The Festival of Hope is a pioneering international festival that places young people at the heart of design, programming, and production. It is a global initiative that brings young people and world leaders together in dialogue.
The Festival of Hope supports and empowers young people ensuring that they are truly agents of change, who have the power to make positive change. Topics of discussion include climate change, educational practice, world peace, well-being, technology, and justice. It brings together diverse voices and experiences from across the globe through interviews, workshops, and opportunities for action.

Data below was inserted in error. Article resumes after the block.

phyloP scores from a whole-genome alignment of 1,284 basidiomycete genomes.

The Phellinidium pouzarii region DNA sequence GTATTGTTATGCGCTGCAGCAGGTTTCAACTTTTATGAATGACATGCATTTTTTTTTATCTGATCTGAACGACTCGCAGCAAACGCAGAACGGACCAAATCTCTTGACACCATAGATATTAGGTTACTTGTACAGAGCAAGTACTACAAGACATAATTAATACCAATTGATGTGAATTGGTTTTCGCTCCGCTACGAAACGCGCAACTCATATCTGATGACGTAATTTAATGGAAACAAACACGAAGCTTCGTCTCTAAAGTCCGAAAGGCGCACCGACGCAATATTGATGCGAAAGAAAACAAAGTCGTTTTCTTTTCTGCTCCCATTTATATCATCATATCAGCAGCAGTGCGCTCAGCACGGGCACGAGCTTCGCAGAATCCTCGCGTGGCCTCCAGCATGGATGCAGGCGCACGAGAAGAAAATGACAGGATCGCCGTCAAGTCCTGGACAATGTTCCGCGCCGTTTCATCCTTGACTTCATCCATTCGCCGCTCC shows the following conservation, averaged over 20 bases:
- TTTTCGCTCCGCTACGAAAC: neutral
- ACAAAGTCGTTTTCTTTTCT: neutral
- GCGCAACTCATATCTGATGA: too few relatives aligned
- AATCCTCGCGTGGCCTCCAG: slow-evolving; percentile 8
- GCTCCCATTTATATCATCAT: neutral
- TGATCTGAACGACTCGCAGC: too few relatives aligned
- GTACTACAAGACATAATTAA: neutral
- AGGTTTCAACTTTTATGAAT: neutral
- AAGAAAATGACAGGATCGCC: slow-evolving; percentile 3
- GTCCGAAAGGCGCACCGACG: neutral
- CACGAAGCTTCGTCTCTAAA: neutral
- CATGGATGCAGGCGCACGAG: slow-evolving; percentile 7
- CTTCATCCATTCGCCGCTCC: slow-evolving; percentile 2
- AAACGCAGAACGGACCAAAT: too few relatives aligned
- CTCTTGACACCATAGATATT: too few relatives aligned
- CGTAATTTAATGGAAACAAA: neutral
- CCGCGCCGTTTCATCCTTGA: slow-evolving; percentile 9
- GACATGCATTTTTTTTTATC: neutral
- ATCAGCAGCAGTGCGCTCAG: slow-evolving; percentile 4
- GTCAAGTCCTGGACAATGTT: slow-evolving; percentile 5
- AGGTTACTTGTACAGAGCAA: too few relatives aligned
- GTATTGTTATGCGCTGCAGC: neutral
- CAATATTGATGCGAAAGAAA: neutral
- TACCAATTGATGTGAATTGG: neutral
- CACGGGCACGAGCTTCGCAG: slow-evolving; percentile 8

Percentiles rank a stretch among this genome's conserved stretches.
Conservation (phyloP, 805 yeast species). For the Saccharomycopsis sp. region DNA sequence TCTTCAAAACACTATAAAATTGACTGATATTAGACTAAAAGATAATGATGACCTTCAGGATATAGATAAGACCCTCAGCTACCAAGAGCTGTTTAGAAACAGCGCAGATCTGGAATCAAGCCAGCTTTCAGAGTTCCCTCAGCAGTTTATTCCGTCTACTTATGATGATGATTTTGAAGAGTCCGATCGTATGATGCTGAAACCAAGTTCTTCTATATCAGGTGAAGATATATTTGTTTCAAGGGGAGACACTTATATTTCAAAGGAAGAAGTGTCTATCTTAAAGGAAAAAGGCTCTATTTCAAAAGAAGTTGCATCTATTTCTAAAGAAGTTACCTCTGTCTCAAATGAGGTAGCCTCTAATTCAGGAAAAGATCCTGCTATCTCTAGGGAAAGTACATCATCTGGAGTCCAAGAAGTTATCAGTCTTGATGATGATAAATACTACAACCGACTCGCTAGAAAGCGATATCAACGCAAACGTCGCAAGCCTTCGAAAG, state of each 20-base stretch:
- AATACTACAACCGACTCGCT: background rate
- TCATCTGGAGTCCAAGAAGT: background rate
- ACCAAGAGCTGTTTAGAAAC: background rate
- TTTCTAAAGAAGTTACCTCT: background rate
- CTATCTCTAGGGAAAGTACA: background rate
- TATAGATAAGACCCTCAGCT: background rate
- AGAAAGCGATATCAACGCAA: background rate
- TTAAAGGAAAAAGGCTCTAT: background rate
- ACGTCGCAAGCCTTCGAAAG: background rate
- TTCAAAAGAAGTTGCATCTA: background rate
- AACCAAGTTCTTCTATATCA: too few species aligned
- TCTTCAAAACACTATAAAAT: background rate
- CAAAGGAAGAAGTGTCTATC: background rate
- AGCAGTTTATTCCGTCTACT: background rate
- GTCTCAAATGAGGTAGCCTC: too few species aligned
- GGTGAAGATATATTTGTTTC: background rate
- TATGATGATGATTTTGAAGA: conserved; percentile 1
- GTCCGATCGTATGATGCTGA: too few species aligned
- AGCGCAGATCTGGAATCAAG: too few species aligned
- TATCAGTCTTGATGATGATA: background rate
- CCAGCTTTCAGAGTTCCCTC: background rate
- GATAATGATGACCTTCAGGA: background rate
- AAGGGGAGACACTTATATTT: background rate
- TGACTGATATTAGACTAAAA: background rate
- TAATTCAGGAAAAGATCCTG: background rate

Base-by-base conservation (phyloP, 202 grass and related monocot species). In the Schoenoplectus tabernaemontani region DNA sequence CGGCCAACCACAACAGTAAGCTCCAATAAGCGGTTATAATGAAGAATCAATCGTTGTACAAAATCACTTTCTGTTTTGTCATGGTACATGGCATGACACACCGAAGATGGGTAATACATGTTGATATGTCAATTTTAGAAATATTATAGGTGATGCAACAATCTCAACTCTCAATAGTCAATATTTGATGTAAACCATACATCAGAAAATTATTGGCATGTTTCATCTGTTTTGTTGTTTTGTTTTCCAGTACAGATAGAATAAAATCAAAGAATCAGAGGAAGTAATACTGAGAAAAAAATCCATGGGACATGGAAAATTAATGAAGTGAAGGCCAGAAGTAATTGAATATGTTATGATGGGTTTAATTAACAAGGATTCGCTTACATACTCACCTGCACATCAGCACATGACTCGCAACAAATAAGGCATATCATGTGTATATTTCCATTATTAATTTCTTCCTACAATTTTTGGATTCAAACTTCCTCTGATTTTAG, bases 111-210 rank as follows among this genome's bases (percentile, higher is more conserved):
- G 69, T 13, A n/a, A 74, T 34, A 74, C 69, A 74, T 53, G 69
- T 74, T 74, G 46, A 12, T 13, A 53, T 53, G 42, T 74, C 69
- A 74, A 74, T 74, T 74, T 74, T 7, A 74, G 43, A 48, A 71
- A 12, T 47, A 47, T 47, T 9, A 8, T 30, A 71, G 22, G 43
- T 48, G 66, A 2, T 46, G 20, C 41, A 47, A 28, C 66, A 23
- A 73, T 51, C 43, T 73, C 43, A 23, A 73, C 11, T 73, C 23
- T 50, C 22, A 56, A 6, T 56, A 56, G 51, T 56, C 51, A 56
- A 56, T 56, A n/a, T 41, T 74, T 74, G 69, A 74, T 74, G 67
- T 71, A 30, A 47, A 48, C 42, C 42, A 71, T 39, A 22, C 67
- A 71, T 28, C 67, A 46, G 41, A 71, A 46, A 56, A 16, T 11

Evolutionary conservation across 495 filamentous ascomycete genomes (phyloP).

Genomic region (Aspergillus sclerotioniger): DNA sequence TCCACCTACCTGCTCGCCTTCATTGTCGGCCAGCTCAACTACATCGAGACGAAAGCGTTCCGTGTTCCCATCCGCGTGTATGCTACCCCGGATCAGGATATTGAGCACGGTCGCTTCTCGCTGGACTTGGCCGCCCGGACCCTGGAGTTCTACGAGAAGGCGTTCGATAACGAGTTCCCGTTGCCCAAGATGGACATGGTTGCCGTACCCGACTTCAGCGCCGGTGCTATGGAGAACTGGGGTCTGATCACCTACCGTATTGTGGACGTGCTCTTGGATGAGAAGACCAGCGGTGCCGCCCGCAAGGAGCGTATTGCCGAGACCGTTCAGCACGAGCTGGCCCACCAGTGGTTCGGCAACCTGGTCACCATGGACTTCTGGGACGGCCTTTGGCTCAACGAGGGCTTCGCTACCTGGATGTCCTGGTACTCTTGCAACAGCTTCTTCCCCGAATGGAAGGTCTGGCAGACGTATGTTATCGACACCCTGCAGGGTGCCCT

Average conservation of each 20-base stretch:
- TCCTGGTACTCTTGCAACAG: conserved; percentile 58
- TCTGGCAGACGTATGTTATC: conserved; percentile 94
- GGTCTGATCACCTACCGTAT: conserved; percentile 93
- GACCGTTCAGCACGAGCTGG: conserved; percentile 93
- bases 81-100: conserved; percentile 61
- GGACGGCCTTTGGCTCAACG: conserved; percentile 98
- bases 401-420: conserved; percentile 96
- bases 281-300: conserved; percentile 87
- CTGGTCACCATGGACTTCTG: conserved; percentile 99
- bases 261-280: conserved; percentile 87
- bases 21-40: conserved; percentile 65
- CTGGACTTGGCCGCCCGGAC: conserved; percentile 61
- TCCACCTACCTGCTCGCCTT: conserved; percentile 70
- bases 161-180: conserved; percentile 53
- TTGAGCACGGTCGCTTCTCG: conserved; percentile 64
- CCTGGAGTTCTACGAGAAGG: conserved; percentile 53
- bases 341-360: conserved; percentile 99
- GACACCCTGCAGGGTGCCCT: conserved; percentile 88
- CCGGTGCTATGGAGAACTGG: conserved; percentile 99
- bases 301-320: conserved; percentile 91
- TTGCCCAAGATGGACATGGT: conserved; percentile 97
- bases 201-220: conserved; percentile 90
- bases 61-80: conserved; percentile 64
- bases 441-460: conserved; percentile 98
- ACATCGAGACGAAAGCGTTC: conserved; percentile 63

The International Baccalaureate provided the opportunity for a virtual dialogue for a number of students across the world, including our students Dominik Ma (Year 13) and Summer Bailey (Year 12). They held an interview with Ilarion Merculieff (an Alaskan of Unangan heritage and the founder/director of the Global Center for Indigenous Learning and Lifeways). His perspective on the differences and strengths in both Alaskan and Western educational systems was interesting, thought-provoking and, at times, challenging. Ilarion had a fresh perspective on life and society. The discussion highlighted parallels between the Alaskan cultural heritage and our own Māori heritage and belief systems, and the challenge of ensuring a variety of cultural viewpoints and beliefs are integrated into our educational settings.